What's A Hybrid Heating System, Anyways?

3 February 2017
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There are so many different types of home heating systems that it can be hard to keep them straight or choose between them. You probably know what a furnace is and what a boiler is, and you may have even heard of a heat pump. But when your HVAC contractor recommends a hybrid heating system, things aren't so clear! Read on to learn more about this lesser-known type of heating system, the benefits it offers, and the instances in which it works well for homeowners.

What types of systems does a hybrid heating system combine?

A hybrid is a cross between two types. When it comes to heating systems, hybrid heating systems are those that combine a heat pump with another, backup heat-generating system. Some hybrid systems combine a heat pump with an electric heater. Others combine a heat pump with a propane furnace or a natural gas furnace.

When does a hybrid system work well?

Hybrid heating systems are typically recommended in areas where a heat pump can usually, but not always, heat a home sufficiently. For instance, if your normal winter temperature is around 45 degrees F, then on most days, the heat pump will be able to keep your home sufficiently warm. But on those occasional super-cold days when the temperature plummets to 20, the other hea- generating element (whether it be electric, propane, or gas) will kick on to help keep your home's temperature up.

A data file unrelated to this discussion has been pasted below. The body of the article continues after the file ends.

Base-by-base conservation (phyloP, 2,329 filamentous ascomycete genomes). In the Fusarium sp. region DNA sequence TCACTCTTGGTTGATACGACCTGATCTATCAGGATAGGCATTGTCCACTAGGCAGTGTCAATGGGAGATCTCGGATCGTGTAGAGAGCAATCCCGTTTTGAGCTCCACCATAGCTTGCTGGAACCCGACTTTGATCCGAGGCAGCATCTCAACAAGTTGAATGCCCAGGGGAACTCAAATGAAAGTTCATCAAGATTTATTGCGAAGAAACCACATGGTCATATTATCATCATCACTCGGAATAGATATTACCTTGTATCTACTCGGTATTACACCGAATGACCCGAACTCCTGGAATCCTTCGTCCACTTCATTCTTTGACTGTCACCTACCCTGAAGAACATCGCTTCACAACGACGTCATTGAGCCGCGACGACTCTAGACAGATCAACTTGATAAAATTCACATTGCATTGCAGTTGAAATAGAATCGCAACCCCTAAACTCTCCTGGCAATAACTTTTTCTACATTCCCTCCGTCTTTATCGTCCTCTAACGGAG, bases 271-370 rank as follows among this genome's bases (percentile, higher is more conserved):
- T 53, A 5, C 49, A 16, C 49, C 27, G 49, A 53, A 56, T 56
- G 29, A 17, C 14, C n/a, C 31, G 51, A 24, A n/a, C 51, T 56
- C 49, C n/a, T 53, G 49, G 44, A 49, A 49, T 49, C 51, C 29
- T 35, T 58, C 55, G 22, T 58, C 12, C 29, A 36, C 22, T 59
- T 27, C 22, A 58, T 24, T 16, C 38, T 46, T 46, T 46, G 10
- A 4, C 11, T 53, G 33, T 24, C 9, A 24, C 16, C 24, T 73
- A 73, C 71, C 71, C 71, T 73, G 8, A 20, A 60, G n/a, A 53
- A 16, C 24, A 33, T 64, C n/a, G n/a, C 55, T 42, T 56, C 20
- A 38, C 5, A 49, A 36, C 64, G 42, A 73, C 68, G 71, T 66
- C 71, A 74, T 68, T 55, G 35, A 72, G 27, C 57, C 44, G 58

Some homeowners in areas with colder winters (such as where the temperature is regularly 20 or below) also opt for hybrid heating systems. The system still keeps the home warm—but the alternative heating source will kick on more often.

What are the benefits of choosing a hybrid heating system?

Running a heat pump is almost always far more energy efficient than running an electric heater or fuel-burning furnace. This is because heat pumps just move heat from the outside to the inside rather than actually generating the heat. So, if you choose a hybrid system over a standard furnace, your energy bills will be lower. Plus, with the hybrid system, you don't have to worry about your home getting chilly on super-cold days as you would if you were to only install a heat pump.

In general, the colder your climate, the less you'll save by opting for a hybrid system. This is because in colder climates, the fuel-burning heater will kick on more often, and the heat pump won't get as much use. If you're not sure whether a heat pump is a cost-effective choice in your area, speak with a local heating contractor.